1. (6) Katie. Very impressive in her first effort as project manager, seeming to be able to reject half-decent ideas of her minions without mortally wounding their faith in her judgement. She inexplicably dispensed with Yasmina and James’ pirate shanty theme for the advert on the basis that the cereal hero Captain Squawk was ‘male’, and so sent Ben to record the catchy jingle.
She calmly dealt with the very suspicious anomaly that Kane the child actor in the advert had “a nut allergy” and so couldn’t eat any of the cereal. What did his agent think when they received a booking for ‘breakfast cereal’ – that Kane would be asked to gobble up some nut-free moondust? Nuts in cereals was always on the cards, and so this resembled an Apprentice conceit to stir up more drama.
2. (3) James. Embodies the innocent spirit of a gentleman who frequents brothels to re-enact the thrill of waking up on Christmas morning and opening all the presents. His enthusiasm is unstable, and he will likely be fired when next in the boardroom, but his discordant traits are born of emotional clumsiness rather than the malice common elsewhere in the show.
3. (11) Noorul. We remember when we drove away from our Gradma’s house and we’d wave and wave and wave at her, as she gradually became a speck in the distance. And this exemplifies Noorul’s role in the Apprentice, each week his role is incrementally diminished to the point that this week he was a sullen superhero dressed in a suit that made him look like a static-faced supra-bloated Piers Morgan after swallowing his own ego.
4. (5) Yasmina. Another candidate, who through brute force and who spits out words akin to the Mongol Horde skewering half-dead peasants after the sacking of Baghdad, has made herself a frontrunner to win the contest.
5. (7) Lorraine. Her tactics and attitude towards Kimberley in this task resembled a hunter who traps, skins and cooks a deer before plonking it on the dinner table, and then turning vegetarian and expecting the deer to forgive her.
6. (8) Mona. Was vilified by Margaret for “patronising” the employees of McCann Erickson, who were really just drab business shells fired out of the big artillery guns of clichés. If McCann Erickson is populated by “agency whizz-kids” and “hard-nosed advertising executives” then they deserve to be patronised for possessing all the individuality of free offers smuggled into the middle of TV supplement magazines.
7. (4) Debra. Is already looking like a finalist as she follows the well-trodden path of Saira, Ruth and Claire in being the ostensibly awful human being who is perfectly suited to the inhuman bearpit of modern business.
Her presentation to McCann Erickson ad executives was decent, while her exclamation of “Dat is awesome!” indicated she uses the vernacular of a habitual 14-year-old truant – ideal for the typical Amstrad worker.
8. (1) Howard. Was probably fired a few weeks ago, but continues to appear not in the role of a candidate but more as a referee to adjudicate amid the bickering of all his team mates. He has vanished to the point where he even tries to take the blame for the awfulness of his team – “I thought the green box would stand out Sir Alan” – but still cannot make any other impression other than to grind his teeth and make his cheeks quiver as though in the throes of a minor earthquake.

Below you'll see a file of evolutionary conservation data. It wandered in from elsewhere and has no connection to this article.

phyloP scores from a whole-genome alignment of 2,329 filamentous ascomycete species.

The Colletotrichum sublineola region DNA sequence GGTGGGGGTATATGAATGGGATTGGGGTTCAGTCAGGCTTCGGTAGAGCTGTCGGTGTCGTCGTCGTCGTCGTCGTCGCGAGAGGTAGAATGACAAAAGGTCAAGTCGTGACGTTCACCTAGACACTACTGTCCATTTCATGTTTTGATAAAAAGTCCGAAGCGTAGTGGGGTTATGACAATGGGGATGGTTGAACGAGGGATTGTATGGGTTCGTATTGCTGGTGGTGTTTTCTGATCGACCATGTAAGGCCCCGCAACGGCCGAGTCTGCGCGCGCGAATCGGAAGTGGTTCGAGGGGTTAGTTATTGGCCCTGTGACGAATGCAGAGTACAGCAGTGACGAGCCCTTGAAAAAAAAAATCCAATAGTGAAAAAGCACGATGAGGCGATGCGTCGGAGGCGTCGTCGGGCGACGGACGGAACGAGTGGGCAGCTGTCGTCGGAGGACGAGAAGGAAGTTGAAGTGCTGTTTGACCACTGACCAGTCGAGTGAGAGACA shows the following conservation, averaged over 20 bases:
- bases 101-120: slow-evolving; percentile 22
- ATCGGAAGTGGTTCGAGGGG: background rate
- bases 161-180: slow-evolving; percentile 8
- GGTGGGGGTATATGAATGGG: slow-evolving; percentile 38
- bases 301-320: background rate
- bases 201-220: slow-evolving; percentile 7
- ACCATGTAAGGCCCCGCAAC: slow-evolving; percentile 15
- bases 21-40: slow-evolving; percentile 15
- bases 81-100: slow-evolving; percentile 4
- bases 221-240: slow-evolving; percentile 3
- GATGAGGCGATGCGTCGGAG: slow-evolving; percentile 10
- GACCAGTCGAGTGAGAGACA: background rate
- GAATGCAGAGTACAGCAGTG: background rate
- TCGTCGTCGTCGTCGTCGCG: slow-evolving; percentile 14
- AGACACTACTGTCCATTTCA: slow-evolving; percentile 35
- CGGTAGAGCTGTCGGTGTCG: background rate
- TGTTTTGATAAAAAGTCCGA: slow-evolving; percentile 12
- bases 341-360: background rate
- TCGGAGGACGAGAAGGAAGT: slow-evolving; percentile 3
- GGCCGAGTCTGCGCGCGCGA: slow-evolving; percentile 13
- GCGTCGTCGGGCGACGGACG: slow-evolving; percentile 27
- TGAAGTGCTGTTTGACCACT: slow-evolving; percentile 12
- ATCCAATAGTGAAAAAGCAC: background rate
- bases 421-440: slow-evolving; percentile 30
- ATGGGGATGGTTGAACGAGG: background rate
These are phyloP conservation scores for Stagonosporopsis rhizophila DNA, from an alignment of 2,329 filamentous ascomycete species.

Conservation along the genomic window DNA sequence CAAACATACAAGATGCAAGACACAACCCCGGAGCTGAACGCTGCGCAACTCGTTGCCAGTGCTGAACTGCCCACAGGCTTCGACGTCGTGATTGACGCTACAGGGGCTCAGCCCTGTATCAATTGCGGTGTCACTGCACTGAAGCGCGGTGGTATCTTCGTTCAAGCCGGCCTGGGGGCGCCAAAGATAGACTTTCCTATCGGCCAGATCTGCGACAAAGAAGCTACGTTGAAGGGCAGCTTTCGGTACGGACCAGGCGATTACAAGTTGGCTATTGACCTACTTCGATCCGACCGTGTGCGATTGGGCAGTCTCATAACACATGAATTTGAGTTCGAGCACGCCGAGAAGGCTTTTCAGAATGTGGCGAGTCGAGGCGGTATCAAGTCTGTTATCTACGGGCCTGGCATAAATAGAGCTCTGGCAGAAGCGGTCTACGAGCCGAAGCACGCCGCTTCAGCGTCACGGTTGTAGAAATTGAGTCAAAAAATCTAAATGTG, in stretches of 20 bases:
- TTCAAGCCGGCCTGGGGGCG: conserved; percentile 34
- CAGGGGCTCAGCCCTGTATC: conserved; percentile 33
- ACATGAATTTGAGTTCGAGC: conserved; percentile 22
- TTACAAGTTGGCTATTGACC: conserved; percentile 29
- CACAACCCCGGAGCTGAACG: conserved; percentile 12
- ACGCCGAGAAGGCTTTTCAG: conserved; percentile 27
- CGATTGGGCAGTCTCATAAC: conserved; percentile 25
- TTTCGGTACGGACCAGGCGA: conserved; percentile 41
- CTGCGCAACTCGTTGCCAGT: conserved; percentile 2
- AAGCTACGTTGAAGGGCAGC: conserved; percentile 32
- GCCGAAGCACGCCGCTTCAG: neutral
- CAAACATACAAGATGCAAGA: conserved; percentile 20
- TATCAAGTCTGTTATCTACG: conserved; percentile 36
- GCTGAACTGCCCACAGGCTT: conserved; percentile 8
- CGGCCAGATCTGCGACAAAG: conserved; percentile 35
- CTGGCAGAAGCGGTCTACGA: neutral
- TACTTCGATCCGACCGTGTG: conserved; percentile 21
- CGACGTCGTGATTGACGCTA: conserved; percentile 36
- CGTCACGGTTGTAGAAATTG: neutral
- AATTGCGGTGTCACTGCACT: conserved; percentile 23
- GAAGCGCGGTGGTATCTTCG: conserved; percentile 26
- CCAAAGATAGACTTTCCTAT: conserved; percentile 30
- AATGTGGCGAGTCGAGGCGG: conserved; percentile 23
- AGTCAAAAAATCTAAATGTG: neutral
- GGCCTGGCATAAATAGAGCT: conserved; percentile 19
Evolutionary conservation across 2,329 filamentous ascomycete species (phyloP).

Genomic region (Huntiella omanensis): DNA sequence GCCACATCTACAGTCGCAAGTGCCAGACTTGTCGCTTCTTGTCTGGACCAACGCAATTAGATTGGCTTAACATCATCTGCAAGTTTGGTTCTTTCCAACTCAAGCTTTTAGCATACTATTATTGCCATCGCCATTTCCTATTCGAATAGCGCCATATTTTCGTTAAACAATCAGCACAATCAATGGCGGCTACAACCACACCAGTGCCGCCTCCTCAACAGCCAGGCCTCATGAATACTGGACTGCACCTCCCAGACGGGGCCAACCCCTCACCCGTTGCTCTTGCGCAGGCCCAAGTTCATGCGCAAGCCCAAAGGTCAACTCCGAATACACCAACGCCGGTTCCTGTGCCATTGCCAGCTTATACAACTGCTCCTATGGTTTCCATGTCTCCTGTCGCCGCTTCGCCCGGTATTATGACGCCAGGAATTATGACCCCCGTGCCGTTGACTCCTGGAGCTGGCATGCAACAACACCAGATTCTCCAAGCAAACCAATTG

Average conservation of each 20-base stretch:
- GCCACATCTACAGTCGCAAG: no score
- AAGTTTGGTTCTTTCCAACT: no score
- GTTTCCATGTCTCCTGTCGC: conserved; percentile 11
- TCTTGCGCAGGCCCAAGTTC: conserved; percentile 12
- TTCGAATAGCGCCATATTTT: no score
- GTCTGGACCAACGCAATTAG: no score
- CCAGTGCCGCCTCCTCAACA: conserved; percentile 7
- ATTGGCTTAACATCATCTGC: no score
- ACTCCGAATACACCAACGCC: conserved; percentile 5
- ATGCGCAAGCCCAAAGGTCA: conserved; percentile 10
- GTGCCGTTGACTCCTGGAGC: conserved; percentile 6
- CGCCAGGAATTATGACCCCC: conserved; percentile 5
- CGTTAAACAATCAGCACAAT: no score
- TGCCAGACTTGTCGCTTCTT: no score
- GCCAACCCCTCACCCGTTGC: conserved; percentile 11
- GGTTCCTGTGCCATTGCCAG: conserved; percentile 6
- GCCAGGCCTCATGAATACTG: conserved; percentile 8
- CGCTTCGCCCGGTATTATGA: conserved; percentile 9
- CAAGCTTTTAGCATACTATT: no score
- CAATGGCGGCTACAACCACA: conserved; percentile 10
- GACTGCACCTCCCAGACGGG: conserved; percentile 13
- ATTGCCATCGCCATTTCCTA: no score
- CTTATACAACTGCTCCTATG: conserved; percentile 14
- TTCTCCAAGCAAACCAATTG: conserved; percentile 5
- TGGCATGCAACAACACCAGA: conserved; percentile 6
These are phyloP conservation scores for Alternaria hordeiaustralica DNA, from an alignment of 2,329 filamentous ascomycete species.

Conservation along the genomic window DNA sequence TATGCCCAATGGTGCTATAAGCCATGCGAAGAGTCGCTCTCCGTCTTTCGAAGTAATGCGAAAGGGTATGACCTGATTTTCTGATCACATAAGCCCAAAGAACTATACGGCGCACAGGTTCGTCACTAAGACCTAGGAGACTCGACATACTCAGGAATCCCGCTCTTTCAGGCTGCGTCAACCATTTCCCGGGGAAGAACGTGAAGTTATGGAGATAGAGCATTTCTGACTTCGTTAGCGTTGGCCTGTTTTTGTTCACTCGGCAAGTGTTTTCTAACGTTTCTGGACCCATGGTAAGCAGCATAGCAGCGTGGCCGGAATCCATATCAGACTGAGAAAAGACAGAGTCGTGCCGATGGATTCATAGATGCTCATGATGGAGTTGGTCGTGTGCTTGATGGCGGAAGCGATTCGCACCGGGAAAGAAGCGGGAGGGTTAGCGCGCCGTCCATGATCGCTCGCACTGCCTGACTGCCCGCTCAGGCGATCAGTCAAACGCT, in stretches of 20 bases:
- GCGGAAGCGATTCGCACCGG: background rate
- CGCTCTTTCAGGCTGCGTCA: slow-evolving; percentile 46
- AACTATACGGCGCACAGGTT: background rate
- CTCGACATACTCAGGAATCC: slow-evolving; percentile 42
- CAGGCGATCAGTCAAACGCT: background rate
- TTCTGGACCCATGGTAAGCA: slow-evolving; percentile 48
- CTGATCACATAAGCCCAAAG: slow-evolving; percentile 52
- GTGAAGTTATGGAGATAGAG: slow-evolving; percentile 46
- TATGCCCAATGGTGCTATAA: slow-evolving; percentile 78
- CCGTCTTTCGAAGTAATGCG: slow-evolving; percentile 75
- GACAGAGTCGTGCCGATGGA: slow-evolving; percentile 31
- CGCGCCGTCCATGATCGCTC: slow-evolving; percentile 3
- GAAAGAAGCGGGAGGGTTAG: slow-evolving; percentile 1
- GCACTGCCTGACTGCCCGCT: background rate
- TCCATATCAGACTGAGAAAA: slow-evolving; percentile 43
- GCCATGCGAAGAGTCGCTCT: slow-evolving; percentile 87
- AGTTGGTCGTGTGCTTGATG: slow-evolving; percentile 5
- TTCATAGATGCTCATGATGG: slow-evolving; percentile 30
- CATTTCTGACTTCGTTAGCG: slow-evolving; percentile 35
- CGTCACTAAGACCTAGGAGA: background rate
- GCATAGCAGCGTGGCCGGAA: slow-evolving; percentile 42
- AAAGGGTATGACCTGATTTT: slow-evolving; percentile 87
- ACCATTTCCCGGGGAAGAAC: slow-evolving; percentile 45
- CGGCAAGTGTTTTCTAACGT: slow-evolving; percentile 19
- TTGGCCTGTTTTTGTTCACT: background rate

9. (12) Ben. Like the slyer candidates from times of yore, Ben has realised that he is painting his backside with a big target and so has adapted his strategy to become supportive and helpful until he needs to break out the nuclear-tipped bile rockets. Jovial to the point of fascist dictator-charisma, his pirate impression resembled a hurricane trying to fight its way out of the throat of Justin Lee Collins.
10. (9) Kimberley. In Se7en, Gwnyth Paltrow’s character is doomed from the moment she reveals her pregnancy to husband Brad Pitt, in order to make his grief all the more vivid later on. An inversion of this stratagem was employed for Kimberley as she crowed about how “this is the task I’ve been waiting for” in order to make the moment her ambitions plummeted and hit the ground and her dreams trickled away in crimson streams from her stagnant career corpse all the more gratifying for viewers.
She was deservedly fired because of her tactic of performing with staggering incompetence and then glumly reflect, “Well, there’s nothing we can do about it now!” as if it was an act of God that’s responsible rather than her ineptitude,
11. (10) Philip. His conflicts with Lorraine and Kimberley resembled those bestial jousts for dominance in the shallows of the Nile between warring male hippos as they try in vain to make their mouths bigger than their rivals almost in an effort to swallow them. He gnaws and scratches like a piglet persecuting the runt of the litter to make sure he and he alone is all right.
Yet his most pernicious crime was his blithe endorsement of the Cadbury’s advert with the ape playing drums. For whatever favour is bestowed on this commercial has the effect of validating the corrupting influence of Phil Collins on popular culture, an anathema that must be repelled with all the cauterising horror of an outbreak of small pox.
But even this paled with the inadvertent, though not excusable, offence his singing caused with his voice so sapped of all humanity it could be used to call Britain’s Got Talent viewers to the phone to vote. If the atoms at the dawn of creation had realised that one day some of them would be abased to carry Philip’s heinous tones through the atmosphere to pollute the ears of other organic beings, they would have scurried into the first black hole that was caused by a supernova, happy to remain in a state of limbo for all eternity.